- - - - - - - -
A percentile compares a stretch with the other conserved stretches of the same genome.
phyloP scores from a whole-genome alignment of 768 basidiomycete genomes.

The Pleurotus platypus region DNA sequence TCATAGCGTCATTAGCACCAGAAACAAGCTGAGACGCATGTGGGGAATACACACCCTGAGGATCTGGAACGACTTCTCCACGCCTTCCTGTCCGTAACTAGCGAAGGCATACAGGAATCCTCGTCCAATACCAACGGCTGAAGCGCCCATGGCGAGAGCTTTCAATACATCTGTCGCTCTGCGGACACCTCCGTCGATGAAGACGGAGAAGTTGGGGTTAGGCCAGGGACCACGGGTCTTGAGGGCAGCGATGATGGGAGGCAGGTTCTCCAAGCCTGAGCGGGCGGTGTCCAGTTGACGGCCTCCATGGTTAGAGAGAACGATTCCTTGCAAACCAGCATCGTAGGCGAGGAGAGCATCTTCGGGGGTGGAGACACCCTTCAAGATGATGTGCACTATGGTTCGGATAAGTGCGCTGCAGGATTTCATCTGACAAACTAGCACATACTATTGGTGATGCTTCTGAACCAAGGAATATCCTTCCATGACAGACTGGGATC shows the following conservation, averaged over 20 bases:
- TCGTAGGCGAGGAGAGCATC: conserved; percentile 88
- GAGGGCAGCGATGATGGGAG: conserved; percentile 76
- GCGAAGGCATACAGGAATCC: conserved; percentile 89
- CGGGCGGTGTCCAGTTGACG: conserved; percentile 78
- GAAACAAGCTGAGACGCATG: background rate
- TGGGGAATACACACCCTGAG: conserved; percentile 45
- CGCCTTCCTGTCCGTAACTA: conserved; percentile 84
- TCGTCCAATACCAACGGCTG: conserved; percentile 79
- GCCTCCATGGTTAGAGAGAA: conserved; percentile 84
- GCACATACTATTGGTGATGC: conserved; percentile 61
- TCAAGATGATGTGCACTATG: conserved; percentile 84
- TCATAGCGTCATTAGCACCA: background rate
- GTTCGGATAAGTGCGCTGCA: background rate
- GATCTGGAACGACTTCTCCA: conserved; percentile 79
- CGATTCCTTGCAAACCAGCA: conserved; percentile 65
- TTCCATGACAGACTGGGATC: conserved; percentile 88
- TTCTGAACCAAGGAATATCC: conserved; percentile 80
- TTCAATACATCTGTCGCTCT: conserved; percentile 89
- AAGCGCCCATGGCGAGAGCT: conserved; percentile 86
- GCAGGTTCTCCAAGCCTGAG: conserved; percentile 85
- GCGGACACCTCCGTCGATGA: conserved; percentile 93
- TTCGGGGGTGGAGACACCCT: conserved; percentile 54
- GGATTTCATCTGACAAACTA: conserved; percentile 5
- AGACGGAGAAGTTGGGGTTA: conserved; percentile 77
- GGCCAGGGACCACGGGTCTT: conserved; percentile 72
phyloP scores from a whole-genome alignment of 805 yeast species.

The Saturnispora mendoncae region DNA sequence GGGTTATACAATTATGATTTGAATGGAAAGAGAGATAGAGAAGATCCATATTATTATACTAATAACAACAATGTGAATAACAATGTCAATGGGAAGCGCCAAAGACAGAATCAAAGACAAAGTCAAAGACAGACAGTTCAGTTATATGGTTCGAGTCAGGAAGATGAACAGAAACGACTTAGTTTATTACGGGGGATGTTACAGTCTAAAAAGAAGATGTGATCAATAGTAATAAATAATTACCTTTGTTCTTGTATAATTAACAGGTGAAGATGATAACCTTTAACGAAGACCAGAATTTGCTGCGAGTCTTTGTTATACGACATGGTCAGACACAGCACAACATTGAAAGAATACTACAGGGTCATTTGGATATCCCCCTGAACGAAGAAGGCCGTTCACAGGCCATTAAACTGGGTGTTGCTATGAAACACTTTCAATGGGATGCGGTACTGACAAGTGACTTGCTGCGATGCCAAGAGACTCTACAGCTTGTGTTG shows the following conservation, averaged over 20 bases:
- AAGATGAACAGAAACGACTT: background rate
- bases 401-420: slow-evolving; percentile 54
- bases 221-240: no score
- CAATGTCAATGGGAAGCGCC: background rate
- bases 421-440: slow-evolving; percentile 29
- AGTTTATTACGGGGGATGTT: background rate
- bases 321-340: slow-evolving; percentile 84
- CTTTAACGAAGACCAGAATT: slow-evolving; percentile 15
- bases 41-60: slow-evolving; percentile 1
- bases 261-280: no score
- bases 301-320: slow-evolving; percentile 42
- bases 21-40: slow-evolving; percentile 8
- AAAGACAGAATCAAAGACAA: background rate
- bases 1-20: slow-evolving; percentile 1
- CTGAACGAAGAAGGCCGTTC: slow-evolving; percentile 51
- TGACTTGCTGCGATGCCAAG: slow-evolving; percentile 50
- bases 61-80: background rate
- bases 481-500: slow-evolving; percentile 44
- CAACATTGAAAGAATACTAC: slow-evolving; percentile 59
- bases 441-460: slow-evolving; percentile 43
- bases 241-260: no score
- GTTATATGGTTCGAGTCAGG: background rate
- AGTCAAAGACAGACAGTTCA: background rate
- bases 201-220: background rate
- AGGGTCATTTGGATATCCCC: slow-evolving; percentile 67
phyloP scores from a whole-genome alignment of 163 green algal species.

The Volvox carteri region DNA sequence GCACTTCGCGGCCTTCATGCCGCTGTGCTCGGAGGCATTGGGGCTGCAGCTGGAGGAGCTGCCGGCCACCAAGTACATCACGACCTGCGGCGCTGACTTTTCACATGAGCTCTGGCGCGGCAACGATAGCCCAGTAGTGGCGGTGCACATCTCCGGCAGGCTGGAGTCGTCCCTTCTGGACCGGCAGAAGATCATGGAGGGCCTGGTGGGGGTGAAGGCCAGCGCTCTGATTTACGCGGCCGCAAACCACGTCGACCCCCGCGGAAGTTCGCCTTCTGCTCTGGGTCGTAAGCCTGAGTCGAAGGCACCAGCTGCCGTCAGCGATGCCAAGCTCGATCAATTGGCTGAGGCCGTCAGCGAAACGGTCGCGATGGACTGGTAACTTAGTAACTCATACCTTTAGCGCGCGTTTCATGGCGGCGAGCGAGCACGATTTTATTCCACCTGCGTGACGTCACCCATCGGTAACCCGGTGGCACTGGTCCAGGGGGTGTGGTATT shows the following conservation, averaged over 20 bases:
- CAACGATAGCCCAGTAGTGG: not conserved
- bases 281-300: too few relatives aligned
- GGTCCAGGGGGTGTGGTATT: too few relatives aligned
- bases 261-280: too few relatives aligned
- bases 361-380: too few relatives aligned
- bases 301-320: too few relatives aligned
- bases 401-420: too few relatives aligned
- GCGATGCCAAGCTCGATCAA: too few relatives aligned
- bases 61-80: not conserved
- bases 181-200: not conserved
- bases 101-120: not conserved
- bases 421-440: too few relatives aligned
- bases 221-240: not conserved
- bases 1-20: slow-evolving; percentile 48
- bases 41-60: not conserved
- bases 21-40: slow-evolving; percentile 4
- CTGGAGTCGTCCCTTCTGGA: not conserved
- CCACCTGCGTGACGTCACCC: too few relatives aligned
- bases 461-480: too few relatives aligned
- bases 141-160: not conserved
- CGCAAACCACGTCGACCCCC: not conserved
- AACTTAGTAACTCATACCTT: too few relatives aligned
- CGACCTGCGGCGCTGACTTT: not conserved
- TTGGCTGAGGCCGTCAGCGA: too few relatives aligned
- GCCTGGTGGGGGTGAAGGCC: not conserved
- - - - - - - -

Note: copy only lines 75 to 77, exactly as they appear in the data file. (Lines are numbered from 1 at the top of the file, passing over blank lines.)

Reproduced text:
- CCACCTGCGTGACGTCACCC: too few relatives aligned
- bases 461-480: too few relatives aligned
- bases 141-160: not conserved